Assuming, you still want to load it asynchronously, I would simply encapsulate that functionality in a class for "neatness"

You seem to be loading your Image from the same stream, that you already read into your buffer. I am sure that is a problem. Below is my adaptation of your code. Main changes are

  1. I don't find the use for currentFileStream variable
  2. dispose variable is made volatile, as it can be accessed from multiple threads
  3. Calls to FileStream.Dispose is redundant after FileStream.Close, so removed them

I haven't tried the code, so you have to tell me if it works

class ImageLoader : IDisposable {
    public string FileName { get; set; }
    public Image Image { get; set; }
    public Control Parent { get; set; }

    private FileStream currentFileStream;
    private byte[] buffer;
    private object locker = new object();
    Control parent;

    private volatile bool dispose = false;

    public ImageLoader(Control parent, string fileName) {
        Parent = parent;
        FileName = fileName;
        Image = null;

        currentFileStream = new FileStream(FileName, FileMode.Open, FileAccess.Read, FileShare.Read, 1024 * 8, true);
        buffer = new byte[currentFileStream.Length];
        currentFileStream.BeginRead(buffer, 0, buffer.Length, new AsyncCallback(FileReadComplete), null);
    }

    private void FileReadComplete(IAsyncResult ar) {
        lock (locker) {
            try { currentFileStream.EndRead(ar); } catch (ObjectDisposedException) { }

            if (!dispose) {
                using (MemoryStream ms = new MemoryStream(buffer))
                    Image = new Bitmap(ms);
                Parent.Invalidate();
            }

            try { currentFileStream.Close(); } catch(IOException) { }
        }
    }

    public void Dispose() {
        lock (locker) {
            if (dispose)
                return;
            dispose = true;
            try { currentFileStream.Close(); } catch(IOException) { }
            if (Image != null)
                Image.Dispose();
        }
    }
}

EDIT1: Based on your comments, I am adding the response here, since teh system does not let me add more text there

  1. Encapsulating functionality like that into a class (set of functions) or a function is good coherency, and numerous times such good practices have performance penalties. You should use it depending on your situation.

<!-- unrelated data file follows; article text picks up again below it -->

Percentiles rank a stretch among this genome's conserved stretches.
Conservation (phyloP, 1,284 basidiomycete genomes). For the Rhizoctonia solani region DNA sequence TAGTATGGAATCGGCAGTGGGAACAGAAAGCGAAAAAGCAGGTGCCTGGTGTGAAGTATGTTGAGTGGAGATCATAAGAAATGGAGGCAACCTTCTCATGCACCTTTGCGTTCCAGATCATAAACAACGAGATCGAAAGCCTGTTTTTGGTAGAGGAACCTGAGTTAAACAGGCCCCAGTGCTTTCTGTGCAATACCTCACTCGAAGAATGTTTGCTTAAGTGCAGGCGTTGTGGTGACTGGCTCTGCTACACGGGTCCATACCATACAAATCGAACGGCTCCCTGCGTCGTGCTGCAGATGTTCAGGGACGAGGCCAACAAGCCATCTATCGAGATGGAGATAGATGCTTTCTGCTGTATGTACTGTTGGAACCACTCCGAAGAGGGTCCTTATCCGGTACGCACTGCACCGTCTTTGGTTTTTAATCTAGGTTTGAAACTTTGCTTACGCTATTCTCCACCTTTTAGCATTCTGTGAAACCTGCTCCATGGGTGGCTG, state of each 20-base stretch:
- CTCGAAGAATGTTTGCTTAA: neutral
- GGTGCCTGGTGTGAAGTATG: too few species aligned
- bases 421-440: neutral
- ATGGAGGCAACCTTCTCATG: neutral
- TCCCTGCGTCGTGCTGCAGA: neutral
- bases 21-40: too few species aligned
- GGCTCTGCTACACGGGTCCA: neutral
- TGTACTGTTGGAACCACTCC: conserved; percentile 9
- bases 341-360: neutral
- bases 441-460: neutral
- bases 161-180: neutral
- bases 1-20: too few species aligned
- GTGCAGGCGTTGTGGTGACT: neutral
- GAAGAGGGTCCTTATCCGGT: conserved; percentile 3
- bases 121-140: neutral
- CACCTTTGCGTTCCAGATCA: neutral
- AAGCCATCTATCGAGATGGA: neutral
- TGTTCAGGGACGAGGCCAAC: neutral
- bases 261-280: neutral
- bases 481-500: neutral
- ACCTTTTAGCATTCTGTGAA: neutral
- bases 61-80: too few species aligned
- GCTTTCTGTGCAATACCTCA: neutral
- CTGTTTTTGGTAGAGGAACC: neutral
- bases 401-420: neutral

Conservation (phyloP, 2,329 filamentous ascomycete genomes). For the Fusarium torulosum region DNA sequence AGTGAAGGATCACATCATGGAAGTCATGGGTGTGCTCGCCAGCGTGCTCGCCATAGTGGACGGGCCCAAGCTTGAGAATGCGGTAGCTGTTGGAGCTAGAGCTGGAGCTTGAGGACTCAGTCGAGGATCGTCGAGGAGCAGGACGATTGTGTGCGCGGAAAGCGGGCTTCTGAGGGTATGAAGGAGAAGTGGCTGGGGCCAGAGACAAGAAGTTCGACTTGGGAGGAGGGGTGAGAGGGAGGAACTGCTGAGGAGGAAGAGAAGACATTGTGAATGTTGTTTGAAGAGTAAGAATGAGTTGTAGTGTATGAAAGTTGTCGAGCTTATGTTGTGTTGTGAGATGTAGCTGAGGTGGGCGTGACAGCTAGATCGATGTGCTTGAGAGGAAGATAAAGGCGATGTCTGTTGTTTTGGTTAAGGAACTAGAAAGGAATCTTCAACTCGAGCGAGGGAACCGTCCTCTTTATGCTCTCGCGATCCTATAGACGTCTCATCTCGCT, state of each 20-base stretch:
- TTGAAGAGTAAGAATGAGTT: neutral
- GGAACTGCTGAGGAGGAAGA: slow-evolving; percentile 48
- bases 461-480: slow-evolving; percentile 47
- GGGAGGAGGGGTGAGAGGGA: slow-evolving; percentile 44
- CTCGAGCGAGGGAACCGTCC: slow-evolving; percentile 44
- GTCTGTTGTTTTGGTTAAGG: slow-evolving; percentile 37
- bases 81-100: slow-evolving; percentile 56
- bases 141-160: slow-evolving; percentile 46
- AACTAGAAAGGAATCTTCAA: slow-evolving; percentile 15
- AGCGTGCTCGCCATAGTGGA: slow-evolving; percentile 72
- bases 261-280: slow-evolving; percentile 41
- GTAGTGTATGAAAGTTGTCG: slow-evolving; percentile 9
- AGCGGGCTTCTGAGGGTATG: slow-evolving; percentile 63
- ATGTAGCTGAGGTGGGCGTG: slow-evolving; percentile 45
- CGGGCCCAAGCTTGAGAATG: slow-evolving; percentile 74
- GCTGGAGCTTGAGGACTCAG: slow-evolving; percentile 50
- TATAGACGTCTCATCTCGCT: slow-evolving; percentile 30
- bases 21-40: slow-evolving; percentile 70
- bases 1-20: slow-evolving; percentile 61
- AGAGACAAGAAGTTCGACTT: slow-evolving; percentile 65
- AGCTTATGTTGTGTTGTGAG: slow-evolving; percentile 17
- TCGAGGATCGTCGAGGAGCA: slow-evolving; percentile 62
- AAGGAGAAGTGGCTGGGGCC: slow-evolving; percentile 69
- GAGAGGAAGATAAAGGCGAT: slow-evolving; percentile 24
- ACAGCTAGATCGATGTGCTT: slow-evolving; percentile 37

2. I don't think that it is a how streams work, but in case of small files, I can see how it would be the case. To explain this, if you instruct the file buffer size to be say 8K, a file bigger than 8K cannot be cached in memory. So there is no way for the stream to read the whole file without doing real I/O (forget what Windows does behind the screen for this). Also, Bitmap constructor can potentially do synchronous I/O, and there might be problems as you are opening it in async mode. MSDN clearly says that a stream should be only used in one mode (either synchronous or async) throughout the stream objects lifetime. I strongly believe you should close the stream and read from your own buffer that you have already created. The way I would put it is, it works for you now does not mean it will work in a different scenario; you might just be "lucky".
  3. I agree about the volatile keyword, I just practice it that way since sometimes when changing code (say I am getting rid of the lock all together) it saves me from my mistakes
share|improve this answer
    
The difference in structure is that I don't create an entirely new object to load a new file each time. I have a single object (Control) which loads an image based on a user event. In this case, a mouse click or keyboard event could choose a new image to load while an image is already loading. –  Trevor Elliott Jul 18 '12 at 20:40
    
I assumed that using a FileStream that has already finished reading as has reached the End of File would function the same as a MemoryStream in the Bitmap constructor. I will try to measure if it is any faster. –  Trevor Elliott Jul 18 '12 at 20:41
    
Concerning the volatile keyword, I read that it is designed for use when not using lock statements. Since I only touch the disposed member inside a lock statement, I think it is okay. –  Trevor Elliott Jul 18 '12 at 20:43
    
I updated the code sample to my latest code. I was having the odd exception when the same file would try to be read twice, so I added the important FileShare.Read flag to the constructor to fix it. –  Trevor Elliott Jul 18 '12 at 20:49
    
Performance was the same with or without wrapping a MemoryStream. I think once a FileStream has finished reading into memory it basically functions like a MemoryStream. –  Trevor Elliott Jul 18 '12 at 20:56